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Arts 5 Must-See Public Art Pieces In Taipei's Metro System

5 Must-See Public Art Pieces In Taipei's Metro System

5 Must-See Public Art Pieces In Taipei's Metro System
By Wil-Lian Guzmanos of The Artling
November 16, 2017

Taipei is a city filled with public art, and the city's MRT metro system alone has over 50 artworks installed on its premises. According to the Association for Public Art, public art is a reflection of how we see the world and the artist’s response to our place in time combined with our own sense of who we are.

Here are our picks of the best public art pieces in Taipei's metro system: 

See also: 5 Hong Kong Art Exhibitions To See In November

1/5 Taipei 101/World Trade Center Station (Xinyi Line/Red Line)

Hsin-Chien Huang, The Moment We Meet (2013), split flap display controlled by PLC, digitally printed PVC sheets, computers, stainless steel, glass, 400 x 300 x 30 cm (Photo: Courtesy of the artist)
Hsin-Chien Huang, The Moment We Meet (2013), split flap display controlled by PLC, digitally printed PVC sheets, computers, stainless steel, glass, 400 x 300 x 30 cm (Photo: Courtesy of the artist)

Designed by Taiwanese multimedia artist Hsin-Chien Huang, "The Moment We Meet" is an installation piece which includes two separate split-flap displays showing happy faces of the elderly and young children. The blocks can be joined together and rearranged to form an infinite number of combinations, or stand as an individual face.

This artwork suggests that when we meet people during our commute, our emotions spread out to affect and impact others.

2/5 Songshan Station (Songshan Line/Green Line)

Yang-Huei Chiang and VERY Conception Corporation, Winding River, Flourishing Flowers, Dome of Light (2014), stainless steel, crystal, LED, 1240 x 2180 x 130cm (Photo: Courtesy of Taipei Yearbook)
Yang-Huei Chiang and VERY Conception Corporation, Winding River, Flourishing Flowers, Dome of Light (2014), stainless steel, crystal, LED, 1240 x 2180 x 130cm (Photo: Courtesy of Taipei Yearbook)

Artist Yang-Huei Chiang, in cooperation with VERY Conception Corporation, designed "Winding River, Flourishing Flowers, Dome of Light". It is composed of thousands of pipes of varying lengths, creating a wave-like effect. When the LED lights are turned on, it transforms into a version of Aurora Borealis, better known as the Northern Lights.

See also: Lumieres Hong Kong: 5 Light Installations You Need To See

3/5 Taipei Main Station

Daydream (2010) by Joyce Ho at Taipei Main Station (Photo: Courtesy of Alex Wang)
Daydream (2010) by Joyce Ho at Taipei Main Station (Photo: Courtesy of Alex Wang)

As you figure out the maze-like passageways of the main station, you'll most likely come across this androgynous sculpture with a young girl's body and a chicken head. It's holding a pencil in its right hand and has water dripping from its neck. This surreal sculpture invites commuters to stop and take a look, and perhaps laugh at its absurdity.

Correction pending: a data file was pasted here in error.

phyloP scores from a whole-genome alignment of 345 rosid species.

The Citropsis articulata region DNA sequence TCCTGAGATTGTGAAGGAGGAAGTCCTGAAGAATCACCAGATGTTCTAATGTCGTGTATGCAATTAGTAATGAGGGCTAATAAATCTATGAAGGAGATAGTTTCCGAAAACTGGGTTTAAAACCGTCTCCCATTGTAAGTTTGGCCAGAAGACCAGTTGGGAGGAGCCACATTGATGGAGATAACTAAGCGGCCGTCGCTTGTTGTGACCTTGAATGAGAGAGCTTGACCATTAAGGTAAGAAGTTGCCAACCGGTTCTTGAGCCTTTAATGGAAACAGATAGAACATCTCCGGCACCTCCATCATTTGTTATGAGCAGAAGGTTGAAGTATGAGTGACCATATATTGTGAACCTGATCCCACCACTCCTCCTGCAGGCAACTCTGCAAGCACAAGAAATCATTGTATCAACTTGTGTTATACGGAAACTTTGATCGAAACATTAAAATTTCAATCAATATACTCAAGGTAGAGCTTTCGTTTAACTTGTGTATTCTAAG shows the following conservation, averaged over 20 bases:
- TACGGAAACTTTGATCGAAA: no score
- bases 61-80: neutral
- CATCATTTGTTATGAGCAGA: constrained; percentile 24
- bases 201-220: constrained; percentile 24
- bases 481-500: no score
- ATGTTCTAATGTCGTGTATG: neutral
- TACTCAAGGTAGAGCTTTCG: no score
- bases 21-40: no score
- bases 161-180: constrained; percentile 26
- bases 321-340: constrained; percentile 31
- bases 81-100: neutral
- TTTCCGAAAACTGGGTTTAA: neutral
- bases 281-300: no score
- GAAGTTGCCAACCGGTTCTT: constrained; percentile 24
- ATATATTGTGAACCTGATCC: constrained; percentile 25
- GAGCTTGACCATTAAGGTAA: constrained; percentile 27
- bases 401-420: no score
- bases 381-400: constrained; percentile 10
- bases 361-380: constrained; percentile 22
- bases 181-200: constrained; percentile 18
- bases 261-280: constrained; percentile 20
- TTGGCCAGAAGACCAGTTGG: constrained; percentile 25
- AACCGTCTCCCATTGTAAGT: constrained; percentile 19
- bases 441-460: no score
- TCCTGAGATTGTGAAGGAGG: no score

But one thing that remains true is that it somehow conveys some sense of alienation, especially in a place as busy as Taipei Main Station.

4/5 Xingtian Temple Station (Xinzhuang Line/Orange Line)

Humble Stone International Art Company and Wen-Yi Kung, Prosperity to the Country and Peace to Her People (2009), ceramic, 3720 x 15 x 250 cm (Photo: Courtesy of The Artling)
Humble Stone International Art Company and Wen-Yi Kung, Prosperity to the Country and Peace to Her People (2009), ceramic, 3720 x 15 x 250 cm (Photo: Courtesy of The Artling)

Humble Stone International Art Company and Taiwanese ceramic artist Wen-Yi Kung designed "Prosperity to the Country and Peace to Her People", a ceramic piece that extends along the whole wall of the concourse.

The artwork shows architectural images of temples, temple rituals and activities, and the Eight Household Generals. The MRT station is close to Xingtian Temple, a popular temple devoted to Guan Yu, the patron god for businessmen.

5/5 Daan Park Station (Xinyi Line/Red Line)

Kiyofumi Shiba, The Four Seasons, Cypress wood, stone paint, 285 x 3360 x 30 cm (Photo: Wil-Lian Guzmanos)
Kiyofumi Shiba, The Four Seasons, Cypress wood, stone paint, 285 x 3360 x 30 cm (Photo: Wil-Lian Guzmanos)

Japanese artist Kiyofumi Shiba's "The Four Seasons" is composed of wall pieces that represent the different seasons. When viewed from left to right, commuters will get a glimpse of each season by looking at the wall pieces made from cypress wood painted with vibrant colours and cut into shapes reminiscent of cherry blossoms, camphor trees, icicles, fallen leaves, and sunflowers.

This story originally appeared on The Artling

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Arts Arts Culture Taipei public art

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